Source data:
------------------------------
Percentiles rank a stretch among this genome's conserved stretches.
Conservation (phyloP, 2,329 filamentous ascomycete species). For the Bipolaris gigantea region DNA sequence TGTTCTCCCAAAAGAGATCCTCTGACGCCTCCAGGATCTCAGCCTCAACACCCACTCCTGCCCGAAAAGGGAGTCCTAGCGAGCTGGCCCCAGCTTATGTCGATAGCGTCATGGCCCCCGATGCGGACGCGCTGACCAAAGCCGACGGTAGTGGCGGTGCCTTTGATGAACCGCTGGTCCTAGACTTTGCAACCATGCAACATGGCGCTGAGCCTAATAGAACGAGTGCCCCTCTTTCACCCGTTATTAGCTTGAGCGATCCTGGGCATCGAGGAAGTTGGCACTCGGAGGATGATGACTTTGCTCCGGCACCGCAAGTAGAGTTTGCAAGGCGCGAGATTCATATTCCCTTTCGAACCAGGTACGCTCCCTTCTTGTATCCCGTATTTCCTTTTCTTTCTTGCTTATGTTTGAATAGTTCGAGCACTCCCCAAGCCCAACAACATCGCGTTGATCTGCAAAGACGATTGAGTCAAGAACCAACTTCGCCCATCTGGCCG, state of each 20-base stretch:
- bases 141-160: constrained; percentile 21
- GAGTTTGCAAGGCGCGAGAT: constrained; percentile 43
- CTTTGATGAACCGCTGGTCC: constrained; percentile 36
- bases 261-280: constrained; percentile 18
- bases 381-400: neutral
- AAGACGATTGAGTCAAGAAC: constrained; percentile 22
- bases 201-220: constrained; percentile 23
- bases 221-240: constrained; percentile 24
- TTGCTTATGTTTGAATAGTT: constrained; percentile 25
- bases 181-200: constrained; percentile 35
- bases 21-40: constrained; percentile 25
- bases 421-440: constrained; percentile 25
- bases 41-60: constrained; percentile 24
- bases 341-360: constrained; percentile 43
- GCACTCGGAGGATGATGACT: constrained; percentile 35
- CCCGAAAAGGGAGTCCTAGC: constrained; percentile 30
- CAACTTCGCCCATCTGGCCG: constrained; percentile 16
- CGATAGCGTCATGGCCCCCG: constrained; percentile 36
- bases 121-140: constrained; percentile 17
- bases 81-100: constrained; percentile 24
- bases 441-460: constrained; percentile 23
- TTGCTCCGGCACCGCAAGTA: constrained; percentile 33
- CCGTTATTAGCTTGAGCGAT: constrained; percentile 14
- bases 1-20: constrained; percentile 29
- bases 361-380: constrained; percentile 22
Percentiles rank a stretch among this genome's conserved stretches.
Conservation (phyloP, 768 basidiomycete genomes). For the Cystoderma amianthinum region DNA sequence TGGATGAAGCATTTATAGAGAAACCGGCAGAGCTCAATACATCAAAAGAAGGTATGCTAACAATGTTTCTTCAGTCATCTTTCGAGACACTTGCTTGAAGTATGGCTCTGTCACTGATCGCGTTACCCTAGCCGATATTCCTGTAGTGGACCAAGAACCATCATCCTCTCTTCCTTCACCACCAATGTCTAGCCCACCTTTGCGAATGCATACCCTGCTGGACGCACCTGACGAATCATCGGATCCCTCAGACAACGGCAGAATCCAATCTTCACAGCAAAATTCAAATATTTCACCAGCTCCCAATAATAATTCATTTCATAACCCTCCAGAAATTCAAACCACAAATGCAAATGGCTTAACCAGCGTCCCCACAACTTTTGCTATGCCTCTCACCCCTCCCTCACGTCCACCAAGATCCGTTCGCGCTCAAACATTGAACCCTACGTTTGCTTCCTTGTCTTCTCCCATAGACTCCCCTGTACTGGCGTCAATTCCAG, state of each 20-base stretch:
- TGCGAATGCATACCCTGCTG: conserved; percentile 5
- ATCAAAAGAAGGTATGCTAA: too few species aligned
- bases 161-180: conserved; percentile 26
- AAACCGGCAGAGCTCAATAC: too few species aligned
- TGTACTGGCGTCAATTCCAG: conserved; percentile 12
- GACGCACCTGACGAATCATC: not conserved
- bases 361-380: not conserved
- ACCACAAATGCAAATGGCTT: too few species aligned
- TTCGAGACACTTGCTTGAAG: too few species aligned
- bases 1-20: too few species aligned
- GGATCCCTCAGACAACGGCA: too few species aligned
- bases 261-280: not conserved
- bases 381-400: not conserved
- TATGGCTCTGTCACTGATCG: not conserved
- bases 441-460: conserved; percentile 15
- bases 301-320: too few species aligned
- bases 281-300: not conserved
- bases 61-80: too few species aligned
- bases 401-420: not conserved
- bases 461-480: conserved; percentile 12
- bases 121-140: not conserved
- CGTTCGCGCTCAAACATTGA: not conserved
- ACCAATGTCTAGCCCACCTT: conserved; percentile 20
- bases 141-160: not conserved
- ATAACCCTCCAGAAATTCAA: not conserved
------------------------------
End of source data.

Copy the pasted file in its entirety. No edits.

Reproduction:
Percentiles rank a stretch among this genome's conserved stretches.
Conservation (phyloP, 2,329 filamentous ascomycete species). For the Bipolaris gigantea region DNA sequence TGTTCTCCCAAAAGAGATCCTCTGACGCCTCCAGGATCTCAGCCTCAACACCCACTCCTGCCCGAAAAGGGAGTCCTAGCGAGCTGGCCCCAGCTTATGTCGATAGCGTCATGGCCCCCGATGCGGACGCGCTGACCAAAGCCGACGGTAGTGGCGGTGCCTTTGATGAACCGCTGGTCCTAGACTTTGCAACCATGCAACATGGCGCTGAGCCTAATAGAACGAGTGCCCCTCTTTCACCCGTTATTAGCTTGAGCGATCCTGGGCATCGAGGAAGTTGGCACTCGGAGGATGATGACTTTGCTCCGGCACCGCAAGTAGAGTTTGCAAGGCGCGAGATTCATATTCCCTTTCGAACCAGGTACGCTCCCTTCTTGTATCCCGTATTTCCTTTTCTTTCTTGCTTATGTTTGAATAGTTCGAGCACTCCCCAAGCCCAACAACATCGCGTTGATCTGCAAAGACGATTGAGTCAAGAACCAACTTCGCCCATCTGGCCG, state of each 20-base stretch:
- bases 141-160: constrained; percentile 21
- GAGTTTGCAAGGCGCGAGAT: constrained; percentile 43
- CTTTGATGAACCGCTGGTCC: constrained; percentile 36
- bases 261-280: constrained; percentile 18
- bases 381-400: neutral
- AAGACGATTGAGTCAAGAAC: constrained; percentile 22
- bases 201-220: constrained; percentile 23
- bases 221-240: constrained; percentile 24
- TTGCTTATGTTTGAATAGTT: constrained; percentile 25
- bases 181-200: constrained; percentile 35
- bases 21-40: constrained; percentile 25
- bases 421-440: constrained; percentile 25
- bases 41-60: constrained; percentile 24
- bases 341-360: constrained; percentile 43
- GCACTCGGAGGATGATGACT: constrained; percentile 35
- CCCGAAAAGGGAGTCCTAGC: constrained; percentile 30
- CAACTTCGCCCATCTGGCCG: constrained; percentile 16
- CGATAGCGTCATGGCCCCCG: constrained; percentile 36
- bases 121-140: constrained; percentile 17
- bases 81-100: constrained; percentile 24
- bases 441-460: constrained; percentile 23
- TTGCTCCGGCACCGCAAGTA: constrained; percentile 33
- CCGTTATTAGCTTGAGCGAT: constrained; percentile 14
- bases 1-20: constrained; percentile 29
- bases 361-380: constrained; percentile 22
Percentiles rank a stretch among this genome's conserved stretches.
Conservation (phyloP, 768 basidiomycete genomes). For the Cystoderma amianthinum region DNA sequence TGGATGAAGCATTTATAGAGAAACCGGCAGAGCTCAATACATCAAAAGAAGGTATGCTAACAATGTTTCTTCAGTCATCTTTCGAGACACTTGCTTGAAGTATGGCTCTGTCACTGATCGCGTTACCCTAGCCGATATTCCTGTAGTGGACCAAGAACCATCATCCTCTCTTCCTTCACCACCAATGTCTAGCCCACCTTTGCGAATGCATACCCTGCTGGACGCACCTGACGAATCATCGGATCCCTCAGACAACGGCAGAATCCAATCTTCACAGCAAAATTCAAATATTTCACCAGCTCCCAATAATAATTCATTTCATAACCCTCCAGAAATTCAAACCACAAATGCAAATGGCTTAACCAGCGTCCCCACAACTTTTGCTATGCCTCTCACCCCTCCCTCACGTCCACCAAGATCCGTTCGCGCTCAAACATTGAACCCTACGTTTGCTTCCTTGTCTTCTCCCATAGACTCCCCTGTACTGGCGTCAATTCCAG, state of each 20-base stretch:
- TGCGAATGCATACCCTGCTG: conserved; percentile 5
- ATCAAAAGAAGGTATGCTAA: too few species aligned
- bases 161-180: conserved; percentile 26
- AAACCGGCAGAGCTCAATAC: too few species aligned
- TGTACTGGCGTCAATTCCAG: conserved; percentile 12
- GACGCACCTGACGAATCATC: not conserved
- bases 361-380: not conserved
- ACCACAAATGCAAATGGCTT: too few species aligned
- TTCGAGACACTTGCTTGAAG: too few species aligned
- bases 1-20: too few species aligned
- GGATCCCTCAGACAACGGCA: too few species aligned
- bases 261-280: not conserved
- bases 381-400: not conserved
- TATGGCTCTGTCACTGATCG: not conserved
- bases 441-460: conserved; percentile 15
- bases 301-320: too few species aligned
- bases 281-300: not conserved
- bases 61-80: too few species aligned
- bases 401-420: not conserved
- bases 461-480: conserved; percentile 12
- bases 121-140: not conserved
- CGTTCGCGCTCAAACATTGA: not conserved
- ACCAATGTCTAGCCCACCTT: conserved; percentile 20
- bases 141-160: not conserved
- ATAACCCTCCAGAAATTCAA: not conserved